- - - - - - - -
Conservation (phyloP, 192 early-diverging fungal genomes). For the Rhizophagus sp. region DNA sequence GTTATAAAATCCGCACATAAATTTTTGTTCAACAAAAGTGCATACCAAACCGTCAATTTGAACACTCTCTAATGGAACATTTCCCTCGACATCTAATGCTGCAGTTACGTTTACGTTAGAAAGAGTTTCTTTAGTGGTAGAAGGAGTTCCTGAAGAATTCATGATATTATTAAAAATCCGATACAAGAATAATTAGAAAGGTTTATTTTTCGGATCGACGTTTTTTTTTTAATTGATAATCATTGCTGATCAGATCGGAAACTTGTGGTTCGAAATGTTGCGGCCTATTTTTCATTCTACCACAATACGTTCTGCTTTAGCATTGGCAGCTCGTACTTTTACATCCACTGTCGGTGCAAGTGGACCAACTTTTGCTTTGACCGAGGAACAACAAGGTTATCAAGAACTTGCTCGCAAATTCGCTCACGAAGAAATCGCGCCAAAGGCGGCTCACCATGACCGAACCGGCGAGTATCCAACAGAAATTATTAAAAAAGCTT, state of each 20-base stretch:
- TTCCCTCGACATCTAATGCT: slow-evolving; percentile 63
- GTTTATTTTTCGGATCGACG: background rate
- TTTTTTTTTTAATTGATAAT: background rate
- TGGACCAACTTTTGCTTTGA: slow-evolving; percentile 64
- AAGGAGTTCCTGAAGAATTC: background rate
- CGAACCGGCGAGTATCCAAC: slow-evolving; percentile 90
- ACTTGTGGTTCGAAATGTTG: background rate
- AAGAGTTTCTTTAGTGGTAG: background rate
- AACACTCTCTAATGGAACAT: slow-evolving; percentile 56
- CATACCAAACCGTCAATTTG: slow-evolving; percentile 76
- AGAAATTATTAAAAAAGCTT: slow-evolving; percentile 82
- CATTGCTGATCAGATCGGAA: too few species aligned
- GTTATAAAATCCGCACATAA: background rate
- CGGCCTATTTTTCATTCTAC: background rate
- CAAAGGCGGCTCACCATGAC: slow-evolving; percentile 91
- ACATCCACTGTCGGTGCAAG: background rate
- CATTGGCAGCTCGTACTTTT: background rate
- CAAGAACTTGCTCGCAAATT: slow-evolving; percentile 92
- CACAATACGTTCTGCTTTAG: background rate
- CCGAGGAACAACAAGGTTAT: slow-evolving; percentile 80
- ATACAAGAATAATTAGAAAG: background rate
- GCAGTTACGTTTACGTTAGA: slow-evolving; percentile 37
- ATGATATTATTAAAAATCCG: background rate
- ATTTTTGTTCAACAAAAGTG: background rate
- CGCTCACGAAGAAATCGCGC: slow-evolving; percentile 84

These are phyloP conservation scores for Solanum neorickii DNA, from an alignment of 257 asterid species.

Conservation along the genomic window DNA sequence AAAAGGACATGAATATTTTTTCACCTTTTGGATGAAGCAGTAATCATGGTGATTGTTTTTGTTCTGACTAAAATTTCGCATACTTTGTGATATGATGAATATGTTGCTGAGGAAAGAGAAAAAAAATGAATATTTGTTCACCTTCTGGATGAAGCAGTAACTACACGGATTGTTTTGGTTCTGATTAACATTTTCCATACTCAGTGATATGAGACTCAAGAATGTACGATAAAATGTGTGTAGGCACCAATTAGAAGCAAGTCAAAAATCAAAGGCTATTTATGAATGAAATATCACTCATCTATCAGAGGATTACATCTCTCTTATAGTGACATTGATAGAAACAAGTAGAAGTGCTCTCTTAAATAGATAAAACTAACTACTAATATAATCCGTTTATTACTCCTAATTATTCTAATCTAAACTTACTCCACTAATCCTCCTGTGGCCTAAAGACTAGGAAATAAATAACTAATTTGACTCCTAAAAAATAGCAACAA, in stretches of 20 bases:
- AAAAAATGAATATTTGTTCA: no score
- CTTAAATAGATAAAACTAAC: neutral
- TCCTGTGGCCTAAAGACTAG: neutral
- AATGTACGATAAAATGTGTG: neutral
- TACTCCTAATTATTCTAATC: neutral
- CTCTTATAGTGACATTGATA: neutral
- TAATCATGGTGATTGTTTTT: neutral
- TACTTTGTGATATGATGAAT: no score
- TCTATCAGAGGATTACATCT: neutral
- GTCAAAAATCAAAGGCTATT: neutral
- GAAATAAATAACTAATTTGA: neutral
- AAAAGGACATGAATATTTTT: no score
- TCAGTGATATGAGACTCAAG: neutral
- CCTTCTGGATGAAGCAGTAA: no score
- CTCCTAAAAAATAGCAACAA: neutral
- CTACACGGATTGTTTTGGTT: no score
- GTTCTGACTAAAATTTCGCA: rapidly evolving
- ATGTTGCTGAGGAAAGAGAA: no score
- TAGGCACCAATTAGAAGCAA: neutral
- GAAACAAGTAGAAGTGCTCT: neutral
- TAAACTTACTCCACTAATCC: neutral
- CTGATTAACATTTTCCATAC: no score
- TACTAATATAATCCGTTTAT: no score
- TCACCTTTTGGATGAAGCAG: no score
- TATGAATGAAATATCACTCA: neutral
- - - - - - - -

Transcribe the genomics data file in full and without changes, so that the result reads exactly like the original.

Conservation (phyloP, 192 early-diverging fungal genomes). For the Rhizophagus sp. region DNA sequence GTTATAAAATCCGCACATAAATTTTTGTTCAACAAAAGTGCATACCAAACCGTCAATTTGAACACTCTCTAATGGAACATTTCCCTCGACATCTAATGCTGCAGTTACGTTTACGTTAGAAAGAGTTTCTTTAGTGGTAGAAGGAGTTCCTGAAGAATTCATGATATTATTAAAAATCCGATACAAGAATAATTAGAAAGGTTTATTTTTCGGATCGACGTTTTTTTTTTAATTGATAATCATTGCTGATCAGATCGGAAACTTGTGGTTCGAAATGTTGCGGCCTATTTTTCATTCTACCACAATACGTTCTGCTTTAGCATTGGCAGCTCGTACTTTTACATCCACTGTCGGTGCAAGTGGACCAACTTTTGCTTTGACCGAGGAACAACAAGGTTATCAAGAACTTGCTCGCAAATTCGCTCACGAAGAAATCGCGCCAAAGGCGGCTCACCATGACCGAACCGGCGAGTATCCAACAGAAATTATTAAAAAAGCTT, state of each 20-base stretch:
- TTCCCTCGACATCTAATGCT: slow-evolving; percentile 63
- GTTTATTTTTCGGATCGACG: background rate
- TTTTTTTTTTAATTGATAAT: background rate
- TGGACCAACTTTTGCTTTGA: slow-evolving; percentile 64
- AAGGAGTTCCTGAAGAATTC: background rate
- CGAACCGGCGAGTATCCAAC: slow-evolving; percentile 90
- ACTTGTGGTTCGAAATGTTG: background rate
- AAGAGTTTCTTTAGTGGTAG: background rate
- AACACTCTCTAATGGAACAT: slow-evolving; percentile 56
- CATACCAAACCGTCAATTTG: slow-evolving; percentile 76
- AGAAATTATTAAAAAAGCTT: slow-evolving; percentile 82
- CATTGCTGATCAGATCGGAA: too few species aligned
- GTTATAAAATCCGCACATAA: background rate
- CGGCCTATTTTTCATTCTAC: background rate
- CAAAGGCGGCTCACCATGAC: slow-evolving; percentile 91
- ACATCCACTGTCGGTGCAAG: background rate
- CATTGGCAGCTCGTACTTTT: background rate
- CAAGAACTTGCTCGCAAATT: slow-evolving; percentile 92
- CACAATACGTTCTGCTTTAG: background rate
- CCGAGGAACAACAAGGTTAT: slow-evolving; percentile 80
- ATACAAGAATAATTAGAAAG: background rate
- GCAGTTACGTTTACGTTAGA: slow-evolving; percentile 37
- ATGATATTATTAAAAATCCG: background rate
- ATTTTTGTTCAACAAAAGTG: background rate
- CGCTCACGAAGAAATCGCGC: slow-evolving; percentile 84

These are phyloP conservation scores for Solanum neorickii DNA, from an alignment of 257 asterid species.

Conservation along the genomic window DNA sequence AAAAGGACATGAATATTTTTTCACCTTTTGGATGAAGCAGTAATCATGGTGATTGTTTTTGTTCTGACTAAAATTTCGCATACTTTGTGATATGATGAATATGTTGCTGAGGAAAGAGAAAAAAAATGAATATTTGTTCACCTTCTGGATGAAGCAGTAACTACACGGATTGTTTTGGTTCTGATTAACATTTTCCATACTCAGTGATATGAGACTCAAGAATGTACGATAAAATGTGTGTAGGCACCAATTAGAAGCAAGTCAAAAATCAAAGGCTATTTATGAATGAAATATCACTCATCTATCAGAGGATTACATCTCTCTTATAGTGACATTGATAGAAACAAGTAGAAGTGCTCTCTTAAATAGATAAAACTAACTACTAATATAATCCGTTTATTACTCCTAATTATTCTAATCTAAACTTACTCCACTAATCCTCCTGTGGCCTAAAGACTAGGAAATAAATAACTAATTTGACTCCTAAAAAATAGCAACAA, in stretches of 20 bases:
- AAAAAATGAATATTTGTTCA: no score
- CTTAAATAGATAAAACTAAC: neutral
- TCCTGTGGCCTAAAGACTAG: neutral
- AATGTACGATAAAATGTGTG: neutral
- TACTCCTAATTATTCTAATC: neutral
- CTCTTATAGTGACATTGATA: neutral
- TAATCATGGTGATTGTTTTT: neutral
- TACTTTGTGATATGATGAAT: no score
- TCTATCAGAGGATTACATCT: neutral
- GTCAAAAATCAAAGGCTATT: neutral
- GAAATAAATAACTAATTTGA: neutral
- AAAAGGACATGAATATTTTT: no score
- TCAGTGATATGAGACTCAAG: neutral
- CCTTCTGGATGAAGCAGTAA: no score
- CTCCTAAAAAATAGCAACAA: neutral
- CTACACGGATTGTTTTGGTT: no score
- GTTCTGACTAAAATTTCGCA: rapidly evolving
- ATGTTGCTGAGGAAAGAGAA: no score
- TAGGCACCAATTAGAAGCAA: neutral
- GAAACAAGTAGAAGTGCTCT: neutral
- TAAACTTACTCCACTAATCC: neutral
- CTGATTAACATTTTCCATAC: no score
- TACTAATATAATCCGTTTAT: no score
- TCACCTTTTGGATGAAGCAG: no score
- TATGAATGAAATATCACTCA: neutral